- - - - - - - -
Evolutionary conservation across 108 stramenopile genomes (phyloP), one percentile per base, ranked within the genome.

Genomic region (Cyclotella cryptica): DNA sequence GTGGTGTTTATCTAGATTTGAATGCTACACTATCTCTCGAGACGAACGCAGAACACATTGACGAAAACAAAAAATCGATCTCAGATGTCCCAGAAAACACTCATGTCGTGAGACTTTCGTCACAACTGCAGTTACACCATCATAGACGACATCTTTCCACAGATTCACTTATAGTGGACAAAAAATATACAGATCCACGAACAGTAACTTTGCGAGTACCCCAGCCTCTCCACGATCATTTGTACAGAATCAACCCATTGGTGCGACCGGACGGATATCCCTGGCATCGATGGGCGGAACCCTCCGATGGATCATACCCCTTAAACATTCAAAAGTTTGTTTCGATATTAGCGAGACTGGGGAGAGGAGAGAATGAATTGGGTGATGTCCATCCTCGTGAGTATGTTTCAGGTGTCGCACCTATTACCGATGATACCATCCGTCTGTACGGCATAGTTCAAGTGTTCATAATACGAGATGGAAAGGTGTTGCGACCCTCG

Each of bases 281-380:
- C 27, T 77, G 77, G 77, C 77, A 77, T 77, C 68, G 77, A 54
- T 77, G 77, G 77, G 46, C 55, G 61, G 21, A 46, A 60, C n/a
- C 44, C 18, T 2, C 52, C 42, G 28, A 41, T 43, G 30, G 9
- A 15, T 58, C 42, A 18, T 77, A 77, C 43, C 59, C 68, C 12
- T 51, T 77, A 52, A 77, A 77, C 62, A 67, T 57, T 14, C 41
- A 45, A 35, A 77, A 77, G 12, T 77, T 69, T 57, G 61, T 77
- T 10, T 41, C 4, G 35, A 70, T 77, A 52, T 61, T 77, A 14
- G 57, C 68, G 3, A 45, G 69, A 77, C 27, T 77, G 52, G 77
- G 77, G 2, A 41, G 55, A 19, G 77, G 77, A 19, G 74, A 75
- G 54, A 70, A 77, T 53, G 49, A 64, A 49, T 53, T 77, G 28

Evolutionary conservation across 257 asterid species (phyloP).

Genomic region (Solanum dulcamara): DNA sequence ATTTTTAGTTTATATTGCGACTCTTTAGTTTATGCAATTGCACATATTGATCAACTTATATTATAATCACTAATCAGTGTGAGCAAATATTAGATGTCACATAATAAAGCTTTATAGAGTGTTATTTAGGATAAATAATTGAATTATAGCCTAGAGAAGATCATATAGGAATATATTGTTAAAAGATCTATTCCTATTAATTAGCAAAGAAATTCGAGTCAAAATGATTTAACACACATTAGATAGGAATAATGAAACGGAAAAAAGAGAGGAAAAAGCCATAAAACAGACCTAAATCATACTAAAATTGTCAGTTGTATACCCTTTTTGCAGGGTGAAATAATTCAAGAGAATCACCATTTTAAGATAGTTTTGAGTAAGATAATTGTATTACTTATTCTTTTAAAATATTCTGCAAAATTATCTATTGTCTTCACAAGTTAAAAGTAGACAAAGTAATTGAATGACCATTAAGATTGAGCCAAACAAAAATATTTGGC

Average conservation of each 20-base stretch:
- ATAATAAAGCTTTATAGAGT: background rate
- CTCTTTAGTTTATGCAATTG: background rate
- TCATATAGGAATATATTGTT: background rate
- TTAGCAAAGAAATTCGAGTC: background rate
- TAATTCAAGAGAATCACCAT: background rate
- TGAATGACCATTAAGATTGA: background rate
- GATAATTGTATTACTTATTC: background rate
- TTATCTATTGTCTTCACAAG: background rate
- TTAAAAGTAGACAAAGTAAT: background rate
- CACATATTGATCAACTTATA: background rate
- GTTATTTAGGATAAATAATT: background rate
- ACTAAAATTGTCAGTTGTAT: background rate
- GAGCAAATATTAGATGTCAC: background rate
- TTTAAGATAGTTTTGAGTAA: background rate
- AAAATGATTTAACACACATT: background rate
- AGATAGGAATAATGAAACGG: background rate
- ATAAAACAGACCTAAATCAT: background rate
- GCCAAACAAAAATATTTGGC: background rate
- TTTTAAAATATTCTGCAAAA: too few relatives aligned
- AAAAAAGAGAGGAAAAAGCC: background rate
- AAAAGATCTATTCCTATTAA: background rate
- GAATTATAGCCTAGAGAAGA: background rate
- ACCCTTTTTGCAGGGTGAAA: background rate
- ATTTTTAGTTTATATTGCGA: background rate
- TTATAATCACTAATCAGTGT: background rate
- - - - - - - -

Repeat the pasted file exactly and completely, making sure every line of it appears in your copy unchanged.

Evolutionary conservation across 108 stramenopile genomes (phyloP), one percentile per base, ranked within the genome.

Genomic region (Cyclotella cryptica): DNA sequence GTGGTGTTTATCTAGATTTGAATGCTACACTATCTCTCGAGACGAACGCAGAACACATTGACGAAAACAAAAAATCGATCTCAGATGTCCCAGAAAACACTCATGTCGTGAGACTTTCGTCACAACTGCAGTTACACCATCATAGACGACATCTTTCCACAGATTCACTTATAGTGGACAAAAAATATACAGATCCACGAACAGTAACTTTGCGAGTACCCCAGCCTCTCCACGATCATTTGTACAGAATCAACCCATTGGTGCGACCGGACGGATATCCCTGGCATCGATGGGCGGAACCCTCCGATGGATCATACCCCTTAAACATTCAAAAGTTTGTTTCGATATTAGCGAGACTGGGGAGAGGAGAGAATGAATTGGGTGATGTCCATCCTCGTGAGTATGTTTCAGGTGTCGCACCTATTACCGATGATACCATCCGTCTGTACGGCATAGTTCAAGTGTTCATAATACGAGATGGAAAGGTGTTGCGACCCTCG

Each of bases 281-380:
- C 27, T 77, G 77, G 77, C 77, A 77, T 77, C 68, G 77, A 54
- T 77, G 77, G 77, G 46, C 55, G 61, G 21, A 46, A 60, C n/a
- C 44, C 18, T 2, C 52, C 42, G 28, A 41, T 43, G 30, G 9
- A 15, T 58, C 42, A 18, T 77, A 77, C 43, C 59, C 68, C 12
- T 51, T 77, A 52, A 77, A 77, C 62, A 67, T 57, T 14, C 41
- A 45, A 35, A 77, A 77, G 12, T 77, T 69, T 57, G 61, T 77
- T 10, T 41, C 4, G 35, A 70, T 77, A 52, T 61, T 77, A 14
- G 57, C 68, G 3, A 45, G 69, A 77, C 27, T 77, G 52, G 77
- G 77, G 2, A 41, G 55, A 19, G 77, G 77, A 19, G 74, A 75
- G 54, A 70, A 77, T 53, G 49, A 64, A 49, T 53, T 77, G 28

Evolutionary conservation across 257 asterid species (phyloP).

Genomic region (Solanum dulcamara): DNA sequence ATTTTTAGTTTATATTGCGACTCTTTAGTTTATGCAATTGCACATATTGATCAACTTATATTATAATCACTAATCAGTGTGAGCAAATATTAGATGTCACATAATAAAGCTTTATAGAGTGTTATTTAGGATAAATAATTGAATTATAGCCTAGAGAAGATCATATAGGAATATATTGTTAAAAGATCTATTCCTATTAATTAGCAAAGAAATTCGAGTCAAAATGATTTAACACACATTAGATAGGAATAATGAAACGGAAAAAAGAGAGGAAAAAGCCATAAAACAGACCTAAATCATACTAAAATTGTCAGTTGTATACCCTTTTTGCAGGGTGAAATAATTCAAGAGAATCACCATTTTAAGATAGTTTTGAGTAAGATAATTGTATTACTTATTCTTTTAAAATATTCTGCAAAATTATCTATTGTCTTCACAAGTTAAAAGTAGACAAAGTAATTGAATGACCATTAAGATTGAGCCAAACAAAAATATTTGGC

Average conservation of each 20-base stretch:
- ATAATAAAGCTTTATAGAGT: background rate
- CTCTTTAGTTTATGCAATTG: background rate
- TCATATAGGAATATATTGTT: background rate
- TTAGCAAAGAAATTCGAGTC: background rate
- TAATTCAAGAGAATCACCAT: background rate
- TGAATGACCATTAAGATTGA: background rate
- GATAATTGTATTACTTATTC: background rate
- TTATCTATTGTCTTCACAAG: background rate
- TTAAAAGTAGACAAAGTAAT: background rate
- CACATATTGATCAACTTATA: background rate
- GTTATTTAGGATAAATAATT: background rate
- ACTAAAATTGTCAGTTGTAT: background rate
- GAGCAAATATTAGATGTCAC: background rate
- TTTAAGATAGTTTTGAGTAA: background rate
- AAAATGATTTAACACACATT: background rate
- AGATAGGAATAATGAAACGG: background rate
- ATAAAACAGACCTAAATCAT: background rate
- GCCAAACAAAAATATTTGGC: background rate
- TTTTAAAATATTCTGCAAAA: too few relatives aligned
- AAAAAAGAGAGGAAAAAGCC: background rate
- AAAAGATCTATTCCTATTAA: background rate
- GAATTATAGCCTAGAGAAGA: background rate
- ACCCTTTTTGCAGGGTGAAA: background rate
- ATTTTTAGTTTATATTGCGA: background rate
- TTATAATCACTAATCAGTGT: background rate